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APPLYING SOIL MICROMORPHOLOGIC TECHNIQUES TO ASSESS SOIL HEALTH ON THE BENCHMARK BARNES SOILS OF EASTERN NORTH DAKOTA

Investigators
Hopkins, D.
Institutions
North Dakota State University
Start date
2020
End date
2025
Objective
This research project utilizes soil micromorphologic techniques to assess condition of the most important benchmark soil in central and eastern North Dakota, the Barnes series. This soil has been markedly degraded by erosion. Its capacity for soil function is compromised on tens of thousands of acres, likely vastly more. Soil micromorphology was investigated once in the history of the North Dakota Agricultural Experiment Station (NDAES), over a half-century ago at a time when thin-section production and analysis technologies were not yet developed. Over two hundred thin-sections have been generated in the Department of Soil Science in my lab since 2015. Since that time instrument capabilities have improved and image analysis (IA) techniques have been employed to not only assess soil qualitatively, but to quantify natural soil architecture and composition. Presently, digital thin-section scans have remarkable resolution and can be used to study and convey the essence of the soil environment down to the scale of tens of microns. Finally, IA products developed will quantify the aggregates that are the "functional domains" in which biogeochemical nutrient cycling occur. The results of these efforts will be presented to producers and lay audiences as evidence that soil change has occurred.The major objectives are the following:1) Characterize soil micromorphologic properties of the benchmark Barnes soil series for both native and cultivated landscapes.2) Utilize high resolution images derived from soil thin sections and image analysis techniques to contrast matrix patterns between native and cultivated Barnes pedons as a proxy for soil function.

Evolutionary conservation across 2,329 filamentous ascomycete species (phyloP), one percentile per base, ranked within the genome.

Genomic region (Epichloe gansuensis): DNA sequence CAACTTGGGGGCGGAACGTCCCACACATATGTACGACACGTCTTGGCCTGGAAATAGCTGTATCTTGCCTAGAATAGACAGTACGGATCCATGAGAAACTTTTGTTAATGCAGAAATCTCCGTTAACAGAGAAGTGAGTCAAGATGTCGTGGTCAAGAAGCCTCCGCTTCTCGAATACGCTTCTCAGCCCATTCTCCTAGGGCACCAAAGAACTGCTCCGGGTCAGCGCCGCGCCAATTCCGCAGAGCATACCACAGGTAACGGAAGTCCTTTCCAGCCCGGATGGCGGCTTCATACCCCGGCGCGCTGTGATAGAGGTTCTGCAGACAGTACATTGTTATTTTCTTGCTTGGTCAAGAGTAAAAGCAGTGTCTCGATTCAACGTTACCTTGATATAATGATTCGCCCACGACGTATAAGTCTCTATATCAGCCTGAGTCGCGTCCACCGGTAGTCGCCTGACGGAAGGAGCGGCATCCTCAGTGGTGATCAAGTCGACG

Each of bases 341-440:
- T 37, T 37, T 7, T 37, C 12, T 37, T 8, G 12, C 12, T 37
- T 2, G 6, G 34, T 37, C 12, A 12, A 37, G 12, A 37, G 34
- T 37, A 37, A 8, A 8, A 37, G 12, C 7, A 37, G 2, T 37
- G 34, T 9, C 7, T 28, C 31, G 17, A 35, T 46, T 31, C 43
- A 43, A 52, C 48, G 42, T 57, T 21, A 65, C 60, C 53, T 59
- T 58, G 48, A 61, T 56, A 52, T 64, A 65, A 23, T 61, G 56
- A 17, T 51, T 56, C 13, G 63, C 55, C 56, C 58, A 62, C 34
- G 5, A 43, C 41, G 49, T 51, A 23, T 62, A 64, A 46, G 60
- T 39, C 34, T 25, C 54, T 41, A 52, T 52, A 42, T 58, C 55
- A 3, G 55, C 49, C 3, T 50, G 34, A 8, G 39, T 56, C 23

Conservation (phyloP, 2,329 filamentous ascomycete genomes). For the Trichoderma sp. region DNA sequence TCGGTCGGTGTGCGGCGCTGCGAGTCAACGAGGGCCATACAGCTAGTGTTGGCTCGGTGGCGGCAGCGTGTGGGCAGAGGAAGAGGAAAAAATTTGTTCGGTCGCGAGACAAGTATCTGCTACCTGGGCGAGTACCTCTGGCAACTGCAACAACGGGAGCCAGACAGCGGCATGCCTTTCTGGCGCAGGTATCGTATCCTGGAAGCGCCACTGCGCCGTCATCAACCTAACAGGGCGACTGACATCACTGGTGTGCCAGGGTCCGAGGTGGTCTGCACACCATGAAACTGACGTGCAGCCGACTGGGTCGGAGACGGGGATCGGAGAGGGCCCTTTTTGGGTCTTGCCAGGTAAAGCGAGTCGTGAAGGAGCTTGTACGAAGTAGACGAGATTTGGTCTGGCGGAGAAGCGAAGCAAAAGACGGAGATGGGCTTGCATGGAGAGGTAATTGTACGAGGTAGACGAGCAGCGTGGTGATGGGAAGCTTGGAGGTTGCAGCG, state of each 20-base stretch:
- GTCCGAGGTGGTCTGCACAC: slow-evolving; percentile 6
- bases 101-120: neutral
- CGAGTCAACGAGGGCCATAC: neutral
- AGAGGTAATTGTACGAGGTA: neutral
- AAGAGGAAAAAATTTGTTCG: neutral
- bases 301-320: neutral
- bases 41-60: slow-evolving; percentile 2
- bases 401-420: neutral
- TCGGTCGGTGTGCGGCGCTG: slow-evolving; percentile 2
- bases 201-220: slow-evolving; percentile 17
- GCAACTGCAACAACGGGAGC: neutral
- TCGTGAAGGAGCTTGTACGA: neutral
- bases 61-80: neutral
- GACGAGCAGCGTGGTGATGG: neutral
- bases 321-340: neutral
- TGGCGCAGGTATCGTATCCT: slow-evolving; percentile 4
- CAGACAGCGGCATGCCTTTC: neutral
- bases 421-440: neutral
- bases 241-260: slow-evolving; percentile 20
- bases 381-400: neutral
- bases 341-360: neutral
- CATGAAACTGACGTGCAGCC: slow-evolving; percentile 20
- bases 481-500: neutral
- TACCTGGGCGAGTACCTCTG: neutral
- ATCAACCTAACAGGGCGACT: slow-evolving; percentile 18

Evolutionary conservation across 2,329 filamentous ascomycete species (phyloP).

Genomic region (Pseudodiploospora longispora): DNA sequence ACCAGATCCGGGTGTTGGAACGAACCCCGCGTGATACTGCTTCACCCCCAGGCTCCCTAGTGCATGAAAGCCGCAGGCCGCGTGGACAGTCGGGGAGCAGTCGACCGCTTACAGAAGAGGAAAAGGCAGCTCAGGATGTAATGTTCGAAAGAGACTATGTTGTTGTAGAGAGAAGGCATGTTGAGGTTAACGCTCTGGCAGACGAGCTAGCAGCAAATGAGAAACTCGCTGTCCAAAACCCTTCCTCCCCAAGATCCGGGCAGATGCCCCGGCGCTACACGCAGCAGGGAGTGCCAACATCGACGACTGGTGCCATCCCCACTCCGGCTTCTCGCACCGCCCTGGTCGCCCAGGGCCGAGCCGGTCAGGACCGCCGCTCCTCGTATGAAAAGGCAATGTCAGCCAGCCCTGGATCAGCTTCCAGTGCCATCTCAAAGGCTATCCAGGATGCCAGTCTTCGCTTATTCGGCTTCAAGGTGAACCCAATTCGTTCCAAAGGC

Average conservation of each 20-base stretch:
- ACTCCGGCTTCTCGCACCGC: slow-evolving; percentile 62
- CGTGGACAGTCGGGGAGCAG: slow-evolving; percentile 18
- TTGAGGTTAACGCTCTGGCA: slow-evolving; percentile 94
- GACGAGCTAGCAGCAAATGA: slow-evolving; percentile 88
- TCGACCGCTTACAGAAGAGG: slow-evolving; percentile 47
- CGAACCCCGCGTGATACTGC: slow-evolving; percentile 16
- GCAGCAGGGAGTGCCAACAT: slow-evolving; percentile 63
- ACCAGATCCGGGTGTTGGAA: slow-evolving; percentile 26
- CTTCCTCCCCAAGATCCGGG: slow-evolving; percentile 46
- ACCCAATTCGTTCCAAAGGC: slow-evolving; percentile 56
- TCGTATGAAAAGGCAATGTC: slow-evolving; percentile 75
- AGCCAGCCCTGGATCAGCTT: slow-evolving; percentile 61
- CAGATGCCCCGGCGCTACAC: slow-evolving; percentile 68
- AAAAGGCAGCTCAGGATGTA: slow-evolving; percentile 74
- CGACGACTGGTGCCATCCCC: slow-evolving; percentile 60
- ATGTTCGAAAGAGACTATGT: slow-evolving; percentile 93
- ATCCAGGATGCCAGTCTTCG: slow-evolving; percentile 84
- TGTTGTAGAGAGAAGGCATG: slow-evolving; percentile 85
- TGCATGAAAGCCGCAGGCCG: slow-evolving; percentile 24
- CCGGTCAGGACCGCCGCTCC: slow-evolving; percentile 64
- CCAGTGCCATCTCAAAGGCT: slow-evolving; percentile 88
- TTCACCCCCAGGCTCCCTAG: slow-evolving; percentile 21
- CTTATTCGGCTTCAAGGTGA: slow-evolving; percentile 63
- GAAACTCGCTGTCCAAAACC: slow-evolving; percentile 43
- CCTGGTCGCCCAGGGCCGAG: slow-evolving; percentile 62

Funding Source
Nat'l. Inst. of Food and Agriculture
Project source
View this project
Project number
ND02364
Accession number
1023185